Dream It, Team It, Work It: A Real-life Lesson
in Creating Your Own Reality

9:39 PM

Westerville, Ohio can be a "cold and wet place 4-6 months out of the year" says Mitch Carley, the creator and illustrator that was the original "dreamer" responsible for bringing the "Smile in the Sky" to life. And when playing outside is not an option, a young imagination has plenty of time to take dramatic, exciting journeys across the sky.

As a young boy several decades ago, Carley would sketch amazing drawings of a mythical flying friend, one that lived in his mind only. Some might have said the subject of these early sketches – a DC-3 called Duggymight have been just a kid's harmless imaginary friend. How wrong they would be.

Every kid has imaginary friends, but not every kid succeeds in making those friends literally come alive. Had these drawings languished forever in a box, never to see the light of day again, Duggy might have been relegated to stay forever hangared in Carley's fertile mind, just a fantasy fling with the far side of imagination.

But, thankfully, it did not.

We all have seen Duggy at airshows around the country, but maybe you weren't aware of how this particular DC-3 came to be painted bright yellow with a gigantic smile painted wide across his nose. If you've ever wondered what this beautiful teaching tool represents and how it jumped out of Carley's sketchbook to entertain us all, sit back and read this exclusive interview with Duggy's creator.

In part one, we'll look at how Duggy came to life, and what stimulus was there to push him from paper to real-life. In part two, we'll look deep into Duggy's soul and learn why this airplane might be more alive than any one we have ever met.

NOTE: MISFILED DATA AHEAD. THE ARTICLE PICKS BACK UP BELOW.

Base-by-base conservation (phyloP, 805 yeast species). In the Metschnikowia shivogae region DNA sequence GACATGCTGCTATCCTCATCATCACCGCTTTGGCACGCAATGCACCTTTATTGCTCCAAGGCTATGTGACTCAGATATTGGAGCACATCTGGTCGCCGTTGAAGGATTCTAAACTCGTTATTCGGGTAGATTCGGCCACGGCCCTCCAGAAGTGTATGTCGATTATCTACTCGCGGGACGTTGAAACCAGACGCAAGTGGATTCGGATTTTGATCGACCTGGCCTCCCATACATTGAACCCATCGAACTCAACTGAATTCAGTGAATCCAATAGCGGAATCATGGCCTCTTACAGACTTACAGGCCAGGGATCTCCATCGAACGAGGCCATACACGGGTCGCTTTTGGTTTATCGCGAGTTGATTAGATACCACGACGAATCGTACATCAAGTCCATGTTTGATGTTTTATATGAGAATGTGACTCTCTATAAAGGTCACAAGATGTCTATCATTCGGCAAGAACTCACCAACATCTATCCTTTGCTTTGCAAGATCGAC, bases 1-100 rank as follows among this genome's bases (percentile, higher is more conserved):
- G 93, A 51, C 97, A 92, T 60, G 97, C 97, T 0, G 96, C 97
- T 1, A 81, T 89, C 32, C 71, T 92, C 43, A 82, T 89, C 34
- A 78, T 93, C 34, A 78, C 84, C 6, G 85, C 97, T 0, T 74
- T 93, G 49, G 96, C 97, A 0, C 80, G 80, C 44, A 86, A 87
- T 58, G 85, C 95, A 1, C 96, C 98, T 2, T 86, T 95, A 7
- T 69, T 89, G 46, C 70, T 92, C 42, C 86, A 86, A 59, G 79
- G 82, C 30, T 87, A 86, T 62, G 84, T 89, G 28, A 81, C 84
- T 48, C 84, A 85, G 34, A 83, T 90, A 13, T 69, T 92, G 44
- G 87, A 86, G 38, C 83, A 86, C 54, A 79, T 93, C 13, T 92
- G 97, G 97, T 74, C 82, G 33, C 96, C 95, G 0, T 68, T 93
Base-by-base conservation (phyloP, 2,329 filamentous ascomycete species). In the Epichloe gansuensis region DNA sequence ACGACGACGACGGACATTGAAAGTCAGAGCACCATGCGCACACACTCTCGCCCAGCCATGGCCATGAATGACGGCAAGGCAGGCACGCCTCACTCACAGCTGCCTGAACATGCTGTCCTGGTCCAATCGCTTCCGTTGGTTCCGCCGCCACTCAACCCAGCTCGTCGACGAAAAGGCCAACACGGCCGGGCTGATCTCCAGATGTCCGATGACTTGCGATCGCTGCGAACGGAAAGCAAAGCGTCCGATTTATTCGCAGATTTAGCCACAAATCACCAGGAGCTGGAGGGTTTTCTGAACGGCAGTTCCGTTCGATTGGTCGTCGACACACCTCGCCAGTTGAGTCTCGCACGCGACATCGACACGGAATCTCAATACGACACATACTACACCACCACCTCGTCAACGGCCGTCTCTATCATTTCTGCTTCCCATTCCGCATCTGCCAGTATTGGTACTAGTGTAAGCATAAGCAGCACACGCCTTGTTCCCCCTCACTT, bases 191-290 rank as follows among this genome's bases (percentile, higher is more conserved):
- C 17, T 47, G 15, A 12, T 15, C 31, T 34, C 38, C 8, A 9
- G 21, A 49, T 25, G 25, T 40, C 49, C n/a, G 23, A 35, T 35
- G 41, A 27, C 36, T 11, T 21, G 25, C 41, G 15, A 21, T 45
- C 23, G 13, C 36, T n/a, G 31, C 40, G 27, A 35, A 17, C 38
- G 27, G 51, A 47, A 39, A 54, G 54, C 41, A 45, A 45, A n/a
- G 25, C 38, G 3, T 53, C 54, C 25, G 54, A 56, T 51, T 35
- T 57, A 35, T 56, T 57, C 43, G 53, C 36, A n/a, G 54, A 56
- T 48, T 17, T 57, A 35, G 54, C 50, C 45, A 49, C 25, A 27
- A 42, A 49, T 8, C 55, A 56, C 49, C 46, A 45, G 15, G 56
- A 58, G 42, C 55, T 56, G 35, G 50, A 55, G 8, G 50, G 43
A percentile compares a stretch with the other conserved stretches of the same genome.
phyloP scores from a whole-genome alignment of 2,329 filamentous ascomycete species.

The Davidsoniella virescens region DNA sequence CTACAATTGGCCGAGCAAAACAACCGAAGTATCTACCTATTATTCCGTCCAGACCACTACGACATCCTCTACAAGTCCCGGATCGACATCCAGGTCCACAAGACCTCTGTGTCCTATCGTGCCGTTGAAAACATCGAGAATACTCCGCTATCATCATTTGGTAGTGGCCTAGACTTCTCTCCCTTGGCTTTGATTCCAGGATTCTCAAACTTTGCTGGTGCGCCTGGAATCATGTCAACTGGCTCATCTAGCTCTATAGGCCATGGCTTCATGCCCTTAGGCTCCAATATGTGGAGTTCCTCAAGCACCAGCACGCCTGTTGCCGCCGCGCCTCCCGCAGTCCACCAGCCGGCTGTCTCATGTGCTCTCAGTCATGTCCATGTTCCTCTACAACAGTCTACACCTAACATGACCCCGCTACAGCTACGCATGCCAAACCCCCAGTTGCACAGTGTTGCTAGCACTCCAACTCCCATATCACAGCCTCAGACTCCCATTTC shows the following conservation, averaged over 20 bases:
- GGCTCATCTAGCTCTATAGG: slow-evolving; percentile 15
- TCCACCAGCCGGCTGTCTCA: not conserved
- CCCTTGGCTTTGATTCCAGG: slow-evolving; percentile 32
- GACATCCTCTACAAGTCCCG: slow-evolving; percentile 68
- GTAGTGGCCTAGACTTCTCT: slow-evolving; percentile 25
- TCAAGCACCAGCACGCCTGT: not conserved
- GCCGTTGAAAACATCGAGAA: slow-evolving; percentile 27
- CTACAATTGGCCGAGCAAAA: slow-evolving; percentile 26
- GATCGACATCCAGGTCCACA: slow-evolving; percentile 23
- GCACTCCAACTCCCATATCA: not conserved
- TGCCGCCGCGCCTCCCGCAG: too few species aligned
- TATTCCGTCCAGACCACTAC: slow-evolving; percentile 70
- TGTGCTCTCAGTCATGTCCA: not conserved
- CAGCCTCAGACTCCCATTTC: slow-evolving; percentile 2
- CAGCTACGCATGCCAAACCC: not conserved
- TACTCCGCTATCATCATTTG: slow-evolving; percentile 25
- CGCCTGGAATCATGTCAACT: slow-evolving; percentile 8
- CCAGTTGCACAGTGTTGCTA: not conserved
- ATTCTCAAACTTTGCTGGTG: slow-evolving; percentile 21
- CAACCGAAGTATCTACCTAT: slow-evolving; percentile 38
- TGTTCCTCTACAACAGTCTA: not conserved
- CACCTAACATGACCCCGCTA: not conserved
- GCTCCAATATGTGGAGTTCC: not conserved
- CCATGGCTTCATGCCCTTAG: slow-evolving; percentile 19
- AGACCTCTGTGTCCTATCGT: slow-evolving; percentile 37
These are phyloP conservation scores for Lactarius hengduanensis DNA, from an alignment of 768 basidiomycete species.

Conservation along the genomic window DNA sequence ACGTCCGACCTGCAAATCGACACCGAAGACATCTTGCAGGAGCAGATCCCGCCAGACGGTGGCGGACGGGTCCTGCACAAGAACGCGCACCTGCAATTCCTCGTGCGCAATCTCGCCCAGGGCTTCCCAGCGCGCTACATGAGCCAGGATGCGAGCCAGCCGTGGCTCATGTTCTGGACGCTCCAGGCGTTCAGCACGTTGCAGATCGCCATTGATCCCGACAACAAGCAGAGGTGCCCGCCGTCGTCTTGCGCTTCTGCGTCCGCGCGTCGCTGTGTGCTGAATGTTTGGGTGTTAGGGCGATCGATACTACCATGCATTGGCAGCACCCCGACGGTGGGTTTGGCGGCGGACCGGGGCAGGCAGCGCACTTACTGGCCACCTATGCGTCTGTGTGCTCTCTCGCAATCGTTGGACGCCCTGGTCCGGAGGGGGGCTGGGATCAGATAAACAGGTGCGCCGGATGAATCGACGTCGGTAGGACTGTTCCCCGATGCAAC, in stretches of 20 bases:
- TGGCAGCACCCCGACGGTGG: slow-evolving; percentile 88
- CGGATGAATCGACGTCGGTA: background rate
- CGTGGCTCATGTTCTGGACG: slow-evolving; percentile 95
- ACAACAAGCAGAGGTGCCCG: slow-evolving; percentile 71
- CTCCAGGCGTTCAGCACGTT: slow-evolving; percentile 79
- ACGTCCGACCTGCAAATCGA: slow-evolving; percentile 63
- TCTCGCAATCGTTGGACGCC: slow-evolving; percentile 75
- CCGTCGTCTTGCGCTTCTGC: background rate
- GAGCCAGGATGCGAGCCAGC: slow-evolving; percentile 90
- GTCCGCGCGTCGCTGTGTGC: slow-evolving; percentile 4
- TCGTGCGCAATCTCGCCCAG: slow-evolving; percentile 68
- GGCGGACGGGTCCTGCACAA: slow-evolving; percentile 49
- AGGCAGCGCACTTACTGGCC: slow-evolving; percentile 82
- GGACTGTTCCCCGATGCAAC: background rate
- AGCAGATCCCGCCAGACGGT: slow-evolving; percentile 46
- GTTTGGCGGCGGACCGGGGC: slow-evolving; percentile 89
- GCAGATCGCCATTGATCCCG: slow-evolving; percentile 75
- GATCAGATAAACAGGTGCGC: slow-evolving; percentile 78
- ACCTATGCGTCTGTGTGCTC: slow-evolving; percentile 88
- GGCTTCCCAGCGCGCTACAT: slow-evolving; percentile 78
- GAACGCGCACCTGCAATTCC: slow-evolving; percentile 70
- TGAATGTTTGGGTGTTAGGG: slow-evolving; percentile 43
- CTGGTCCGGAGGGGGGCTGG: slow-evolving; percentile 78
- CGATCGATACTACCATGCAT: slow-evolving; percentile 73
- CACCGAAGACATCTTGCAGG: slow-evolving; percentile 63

World of Flying: Describe your personal aviation experience or interests, if you have any licenses, ratings hours, or airplanes flown. Tell my readers any future plans to earn licenses of ratings.
Mitch Carley: My experiences are that I grew up in a family where my dad specialized in rebuilding Cessna 120-140's as a summer and side 'personal' business. He taught A&P School in Columbus, OH for over 30 years. Each summer or two a fresh 120 or 140 would roll out of the garage and or basement. The center section and tail would be in the garage and the wings often would be refinished in the basement…quite a little factory. So, growing up assisting and enjoying the re-birth of these tail draggers really got my little mind running. My first flight would have been around first grade – or earlier. I flew as a right seater for decades…enjoying every minute, 1 dollar gas, no loans, low insurance, self-annuals and on…for my dad it truly was pleasure-flying. We traveled to air shows, Oshkosh, cross-country trips and so on.

I have soloed in a Cessna, gotten stick-time in an AgCat, P51 and even the rare F2G, Super Corsair, and so on. Raising two sons and being engaged with their lives at the time was so much more important. I do plan on getting fully licensed for single engine VFR type flying and would really enjoy a Cessna 180 if it all comes together. Believe me, if time and expenses where not an issue I would really train and work for a Twin rating, IFR and so on – I always have dreamed of piloting a DC-3...Duggy : )